THE PHILOSOPHY OF SO
Hey guys, as you might have noticed, I haven’t blogged in quite a while. I could give you excuse after excuse, like “I built a deck, I built a Pergola, I built a posing room, I built a place to run my T-Shirt business, I built a new hip (okay…I didn’t build a hip but I did have my second hip replacement), and on and on. Y’know, sometimes life gets in the way, and it definitely got in my way, but it’s all good now. I’m going to be writing new blogs as I’ve got a lot stored up and a lot to say. But this blog is one I wrote back in 2009 – in fact, I wrote a series of blogs titled “The Philosophy of SO. The original ‘paper’ (a word us old people used before the internet words ‘article’ and ‘blog’ was coined) was written by my workout partner and chiropractor, Jeff “Brahma Bull” Kahrs, who gave me permission to rewrite it for my competition team back then. That one paper ended up becoming 10 blogs. Check back often as I’ll be posting the other 9 blogs – one each day. With that said, let’s get to the first one. Enjoy…
The Philosophy of SO: Part I – Understanding The Basics
The philosophy of SO is an ancient and intricate series of justifications developed by the unknown mystic sage, SO WATT. Do not bother looking for him in the history books – you will not find him, nor will you be able to google him, as his identity and location are so secret that only a select few know of him. I am one. SO WATT is credited with incorporating the concepts and applications of Soism, along with being the first to use the phrase “Watevah,” which was SO’s response to what was believed to be an idiotic statement, usually by a male, as the female species was more intelligent (and still are) back then. Females so appreciated SO’s snappy comeback that they stole it, and it is in use by nearly every female past puberty today, only now it comes with a round-the-world head-bob thing and a hand in your face.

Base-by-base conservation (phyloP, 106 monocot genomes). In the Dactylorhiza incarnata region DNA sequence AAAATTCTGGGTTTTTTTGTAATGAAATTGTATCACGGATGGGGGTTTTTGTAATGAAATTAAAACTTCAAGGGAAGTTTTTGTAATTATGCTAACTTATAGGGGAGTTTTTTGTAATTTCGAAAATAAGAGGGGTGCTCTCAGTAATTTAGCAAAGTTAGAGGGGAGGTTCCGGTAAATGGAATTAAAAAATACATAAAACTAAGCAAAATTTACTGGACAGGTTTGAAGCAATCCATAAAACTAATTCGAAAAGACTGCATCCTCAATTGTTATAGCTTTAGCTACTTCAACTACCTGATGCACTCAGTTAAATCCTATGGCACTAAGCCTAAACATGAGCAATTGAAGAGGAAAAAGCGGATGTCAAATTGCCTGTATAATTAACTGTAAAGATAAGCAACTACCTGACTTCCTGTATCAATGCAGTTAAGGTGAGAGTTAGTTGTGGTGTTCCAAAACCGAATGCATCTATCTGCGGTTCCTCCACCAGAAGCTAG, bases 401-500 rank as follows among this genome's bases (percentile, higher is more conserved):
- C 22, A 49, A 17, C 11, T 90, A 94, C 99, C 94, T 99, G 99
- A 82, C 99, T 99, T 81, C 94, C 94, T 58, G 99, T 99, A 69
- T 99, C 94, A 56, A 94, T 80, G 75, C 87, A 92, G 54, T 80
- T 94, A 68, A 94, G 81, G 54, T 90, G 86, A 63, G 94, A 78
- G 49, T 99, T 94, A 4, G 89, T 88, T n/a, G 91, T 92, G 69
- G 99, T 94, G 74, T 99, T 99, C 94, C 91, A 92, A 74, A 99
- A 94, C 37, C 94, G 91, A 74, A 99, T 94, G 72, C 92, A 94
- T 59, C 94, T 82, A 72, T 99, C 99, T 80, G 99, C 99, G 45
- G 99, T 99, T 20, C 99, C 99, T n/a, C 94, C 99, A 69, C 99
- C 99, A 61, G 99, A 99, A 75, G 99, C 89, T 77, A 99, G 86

SO developed this philosophy to assist in the training of SO’s minions and help them achieve their highest potential without the use of excuses, which severely hindered their progress. Although SO’s philosophy was originally intended to clarify the position of a task in relation to the natural framework of existence, its message could also be extrapolated to the thousands of athletes and fitness enthusiasts today who regularly train in hopes of achieving their goals (Did you get all that?). This writer will attempt to bring SO’s message of ultimate sacrifice through a humorous yet scientific, fact-filled series of articles targeted specifically towards the Bodybuilding, Fitness, Figure, Physique, and Bikini community. Hope you enjoy it!
Many athletes and fitness enthusiasts do not realize the vagueness associated with the preparation of goals; therefore they proceed with at best an inadequate and unreliable plan from which to achieve their stated goals. Usually this type of attack is destined for failure. At that point they succumb to the inevitable and resort to finding a way to retreat from their current predicament (i.e., quit or give up). So before we get into the Soism of SO, let’s take a serious look at goal-setting and its processes.
DEFINITION: According to Locke and his colleagues, a goal is defined as “Attaining a specific standard of proficiency on a task, usually within a specified time limit.” In other words, when a goal is defined, and a time constraint placed upon the individual to achieve the goal, research shows that this consistently facilitates performance. Let’s break this down a bit further…
APPLICATION OF GOAL-SETTING TO WEIGHT TRAINING
1. Specific goals direct activity more effectively and reliably than vague or general goals. Rather than set a goal of “I want to drop a few pounds, get in shape, etc.,” be specific. Set performance goals, such as “I’d like to lose 15 lbs. of bodyfat and/or gain 7 lbs. of muscle in a 90 day period.” In the competitive community, it would be something like, “I have 20 weeks to prepare for the Emerald Cup, and 30 lbs of fat to lose, and I want to gain 4 lbs of muscle.”